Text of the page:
Troika auditors in Athens to scrutinise Greek accounts

PHOTO: Troika auditors in Athens to scrutinise Greek accounts
European Commission's director Matthias Morse arrives at the Finance Ministry for a meeting with Greek Finance Minister Yiannis Stournaras in Athens on March 3, 2013.

ATHENS - Greece's bailout lenders on Sunday began an audit of the country's accounts to assess its progress in implementing reforms needed to unlock another loan to help it out of the debt crisis.

Representatives from the so-called troika of Greece's creditors - the European Union, the European Central Bank and the International Monetary Fund - held a meeting with Finance Minister Yannis Stournaras in Athens as part of regular efforts to review the steps Greece has taken to meet its bailout obligations.

Thorny issues that Athens still needs to address include shrinking the number of jobs in the public sector, speed up privatisation plans and recapitalise four of its main banks.

Under the bailout conditions adopted last year, Greece needs to cut public sector workers by 25,000 in 2013 and a total of 150,000 by the end of 2015.

In an interview published in the Sunday newspaper To Vima, Stournaras said there would be "no lay-offs."

"Over the past year and a half, the public sector has been reduced by 75,000 people," he was quoted as saying.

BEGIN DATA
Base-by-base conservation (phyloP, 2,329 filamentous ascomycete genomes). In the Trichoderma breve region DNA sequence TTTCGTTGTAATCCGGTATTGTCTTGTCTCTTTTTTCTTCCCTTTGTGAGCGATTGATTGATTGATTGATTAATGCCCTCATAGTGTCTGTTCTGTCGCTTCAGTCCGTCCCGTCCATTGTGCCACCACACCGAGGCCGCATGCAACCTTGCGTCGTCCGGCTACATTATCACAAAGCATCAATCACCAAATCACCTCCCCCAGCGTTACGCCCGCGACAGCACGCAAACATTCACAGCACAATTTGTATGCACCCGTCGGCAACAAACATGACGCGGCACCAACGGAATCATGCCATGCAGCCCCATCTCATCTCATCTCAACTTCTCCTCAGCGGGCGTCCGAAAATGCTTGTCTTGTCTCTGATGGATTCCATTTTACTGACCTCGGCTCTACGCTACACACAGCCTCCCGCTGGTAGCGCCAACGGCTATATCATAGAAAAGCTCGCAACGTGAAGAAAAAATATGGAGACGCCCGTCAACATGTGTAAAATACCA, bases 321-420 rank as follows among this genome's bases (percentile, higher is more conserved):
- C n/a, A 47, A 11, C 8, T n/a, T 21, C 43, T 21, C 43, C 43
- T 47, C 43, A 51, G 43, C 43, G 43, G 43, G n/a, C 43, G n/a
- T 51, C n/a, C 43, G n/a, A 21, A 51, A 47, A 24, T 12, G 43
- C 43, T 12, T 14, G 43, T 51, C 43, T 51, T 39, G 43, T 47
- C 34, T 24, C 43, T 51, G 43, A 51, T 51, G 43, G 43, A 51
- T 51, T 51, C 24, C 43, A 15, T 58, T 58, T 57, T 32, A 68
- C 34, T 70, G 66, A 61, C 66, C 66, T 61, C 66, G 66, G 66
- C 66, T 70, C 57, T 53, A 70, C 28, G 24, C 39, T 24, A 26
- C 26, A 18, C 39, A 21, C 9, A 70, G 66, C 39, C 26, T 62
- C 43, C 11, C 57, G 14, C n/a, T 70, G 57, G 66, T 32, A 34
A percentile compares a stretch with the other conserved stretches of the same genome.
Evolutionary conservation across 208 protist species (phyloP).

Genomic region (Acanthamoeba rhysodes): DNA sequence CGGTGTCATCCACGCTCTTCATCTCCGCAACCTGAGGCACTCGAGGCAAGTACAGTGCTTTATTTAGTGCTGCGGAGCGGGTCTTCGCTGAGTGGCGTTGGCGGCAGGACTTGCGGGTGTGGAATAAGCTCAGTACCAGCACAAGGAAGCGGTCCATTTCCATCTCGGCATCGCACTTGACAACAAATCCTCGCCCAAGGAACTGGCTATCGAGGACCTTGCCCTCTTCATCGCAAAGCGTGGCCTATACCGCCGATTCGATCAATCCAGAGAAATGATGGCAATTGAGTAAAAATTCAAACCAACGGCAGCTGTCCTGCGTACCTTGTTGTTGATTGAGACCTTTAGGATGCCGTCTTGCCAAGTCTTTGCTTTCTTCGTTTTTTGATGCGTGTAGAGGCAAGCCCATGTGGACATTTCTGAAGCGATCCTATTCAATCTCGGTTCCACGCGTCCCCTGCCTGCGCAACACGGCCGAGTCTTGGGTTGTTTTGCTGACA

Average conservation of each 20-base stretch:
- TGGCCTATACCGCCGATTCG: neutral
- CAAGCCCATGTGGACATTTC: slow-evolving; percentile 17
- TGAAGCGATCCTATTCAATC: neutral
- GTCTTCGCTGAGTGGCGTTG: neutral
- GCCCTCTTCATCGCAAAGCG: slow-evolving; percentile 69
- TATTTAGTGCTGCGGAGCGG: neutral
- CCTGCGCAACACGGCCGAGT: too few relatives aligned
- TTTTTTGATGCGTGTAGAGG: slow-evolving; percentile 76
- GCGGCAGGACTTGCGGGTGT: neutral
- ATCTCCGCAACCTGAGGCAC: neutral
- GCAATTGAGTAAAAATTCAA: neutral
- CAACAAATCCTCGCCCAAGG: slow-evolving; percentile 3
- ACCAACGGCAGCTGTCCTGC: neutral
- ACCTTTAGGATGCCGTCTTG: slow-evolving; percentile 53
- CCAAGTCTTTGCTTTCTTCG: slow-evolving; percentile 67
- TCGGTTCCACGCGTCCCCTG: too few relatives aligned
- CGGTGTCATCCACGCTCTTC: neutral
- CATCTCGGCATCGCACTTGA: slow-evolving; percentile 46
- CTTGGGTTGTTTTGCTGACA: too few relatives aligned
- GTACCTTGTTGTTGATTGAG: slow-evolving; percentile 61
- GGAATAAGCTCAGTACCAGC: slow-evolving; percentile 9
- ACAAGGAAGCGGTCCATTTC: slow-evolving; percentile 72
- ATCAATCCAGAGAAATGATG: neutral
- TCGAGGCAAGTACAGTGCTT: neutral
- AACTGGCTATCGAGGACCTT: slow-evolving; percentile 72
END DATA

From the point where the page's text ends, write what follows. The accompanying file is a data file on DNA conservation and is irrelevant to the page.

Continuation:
The paper said thousands of people have retired in recent years and that the measures that will be implemented in 2013 will leave the sector with gaping holes.

Last year, around 2,000 workers were placed in so-called labour reserve pools - meaning they do not work and their salaries are cut by 40 percent until they are made redundant - and another 1,000 employees, who had violated civil servant rules, will be dismissed in 2013, it said.

The lay-off plans have sparked intense bickering among Greece's coalition partners.

Fotis Kouvelis, leader of the Democratic Left party, has warned against the dismissals, citing the country's soaring unemployment rate which in November reached a new record high of 27 percent.

Facing a sixth year of continuous recession, the heavily-indebted country has been relying on international rescue packages to avoid bankruptcy and get its economy back on track.

Since 2010, the EU and the IMF have committed 240 billion euros (S$387.6 billion) overall in rescue loans to Greece.

The next payment to Greece, of 2.8 billion euros, is due at the end of March.